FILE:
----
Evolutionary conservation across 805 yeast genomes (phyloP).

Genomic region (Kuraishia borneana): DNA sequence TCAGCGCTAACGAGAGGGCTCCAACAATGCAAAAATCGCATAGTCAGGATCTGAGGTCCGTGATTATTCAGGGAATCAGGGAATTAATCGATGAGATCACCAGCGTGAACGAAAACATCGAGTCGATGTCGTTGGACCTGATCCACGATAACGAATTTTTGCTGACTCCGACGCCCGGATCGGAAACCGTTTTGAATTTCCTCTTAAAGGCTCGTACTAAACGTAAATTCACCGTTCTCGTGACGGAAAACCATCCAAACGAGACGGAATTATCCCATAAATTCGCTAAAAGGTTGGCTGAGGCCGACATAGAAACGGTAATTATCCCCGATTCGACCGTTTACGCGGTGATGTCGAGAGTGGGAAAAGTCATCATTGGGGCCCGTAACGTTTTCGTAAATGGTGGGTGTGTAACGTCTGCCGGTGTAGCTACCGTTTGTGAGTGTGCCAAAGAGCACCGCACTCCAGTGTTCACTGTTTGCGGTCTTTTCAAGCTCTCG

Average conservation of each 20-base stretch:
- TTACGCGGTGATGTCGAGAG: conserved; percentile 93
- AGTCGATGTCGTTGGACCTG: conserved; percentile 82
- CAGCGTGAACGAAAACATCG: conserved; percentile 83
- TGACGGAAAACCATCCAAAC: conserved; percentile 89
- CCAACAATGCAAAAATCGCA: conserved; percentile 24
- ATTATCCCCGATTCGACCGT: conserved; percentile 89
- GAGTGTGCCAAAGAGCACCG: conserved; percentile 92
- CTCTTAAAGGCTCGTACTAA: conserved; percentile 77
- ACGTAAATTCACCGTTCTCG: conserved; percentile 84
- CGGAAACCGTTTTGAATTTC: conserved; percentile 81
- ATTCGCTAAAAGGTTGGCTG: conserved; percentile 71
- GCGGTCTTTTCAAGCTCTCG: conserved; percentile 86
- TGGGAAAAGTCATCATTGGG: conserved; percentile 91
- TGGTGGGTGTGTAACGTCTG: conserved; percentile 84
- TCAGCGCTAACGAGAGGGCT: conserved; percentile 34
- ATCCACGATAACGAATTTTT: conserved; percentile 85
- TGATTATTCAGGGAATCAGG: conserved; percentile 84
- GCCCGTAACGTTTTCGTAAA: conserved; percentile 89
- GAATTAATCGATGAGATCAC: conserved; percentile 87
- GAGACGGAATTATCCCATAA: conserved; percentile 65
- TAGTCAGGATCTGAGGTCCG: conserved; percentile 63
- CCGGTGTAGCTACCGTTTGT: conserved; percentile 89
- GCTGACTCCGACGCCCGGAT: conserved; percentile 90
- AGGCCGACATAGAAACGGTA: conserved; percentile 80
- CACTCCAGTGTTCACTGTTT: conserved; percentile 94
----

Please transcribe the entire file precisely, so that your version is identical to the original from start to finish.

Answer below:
Evolutionary conservation across 805 yeast genomes (phyloP).

Genomic region (Kuraishia borneana): DNA sequence TCAGCGCTAACGAGAGGGCTCCAACAATGCAAAAATCGCATAGTCAGGATCTGAGGTCCGTGATTATTCAGGGAATCAGGGAATTAATCGATGAGATCACCAGCGTGAACGAAAACATCGAGTCGATGTCGTTGGACCTGATCCACGATAACGAATTTTTGCTGACTCCGACGCCCGGATCGGAAACCGTTTTGAATTTCCTCTTAAAGGCTCGTACTAAACGTAAATTCACCGTTCTCGTGACGGAAAACCATCCAAACGAGACGGAATTATCCCATAAATTCGCTAAAAGGTTGGCTGAGGCCGACATAGAAACGGTAATTATCCCCGATTCGACCGTTTACGCGGTGATGTCGAGAGTGGGAAAAGTCATCATTGGGGCCCGTAACGTTTTCGTAAATGGTGGGTGTGTAACGTCTGCCGGTGTAGCTACCGTTTGTGAGTGTGCCAAAGAGCACCGCACTCCAGTGTTCACTGTTTGCGGTCTTTTCAAGCTCTCG

Average conservation of each 20-base stretch:
- TTACGCGGTGATGTCGAGAG: conserved; percentile 93
- AGTCGATGTCGTTGGACCTG: conserved; percentile 82
- CAGCGTGAACGAAAACATCG: conserved; percentile 83
- TGACGGAAAACCATCCAAAC: conserved; percentile 89
- CCAACAATGCAAAAATCGCA: conserved; percentile 24
- ATTATCCCCGATTCGACCGT: conserved; percentile 89
- GAGTGTGCCAAAGAGCACCG: conserved; percentile 92
- CTCTTAAAGGCTCGTACTAA: conserved; percentile 77
- ACGTAAATTCACCGTTCTCG: conserved; percentile 84
- CGGAAACCGTTTTGAATTTC: conserved; percentile 81
- ATTCGCTAAAAGGTTGGCTG: conserved; percentile 71
- GCGGTCTTTTCAAGCTCTCG: conserved; percentile 86
- TGGGAAAAGTCATCATTGGG: conserved; percentile 91
- TGGTGGGTGTGTAACGTCTG: conserved; percentile 84
- TCAGCGCTAACGAGAGGGCT: conserved; percentile 34
- ATCCACGATAACGAATTTTT: conserved; percentile 85
- TGATTATTCAGGGAATCAGG: conserved; percentile 84
- GCCCGTAACGTTTTCGTAAA: conserved; percentile 89
- GAATTAATCGATGAGATCAC: conserved; percentile 87
- GAGACGGAATTATCCCATAA: conserved; percentile 65
- TAGTCAGGATCTGAGGTCCG: conserved; percentile 63
- CCGGTGTAGCTACCGTTTGT: conserved; percentile 89
- GCTGACTCCGACGCCCGGAT: conserved; percentile 90
- AGGCCGACATAGAAACGGTA: conserved; percentile 80
- CACTCCAGTGTTCACTGTTT: conserved; percentile 94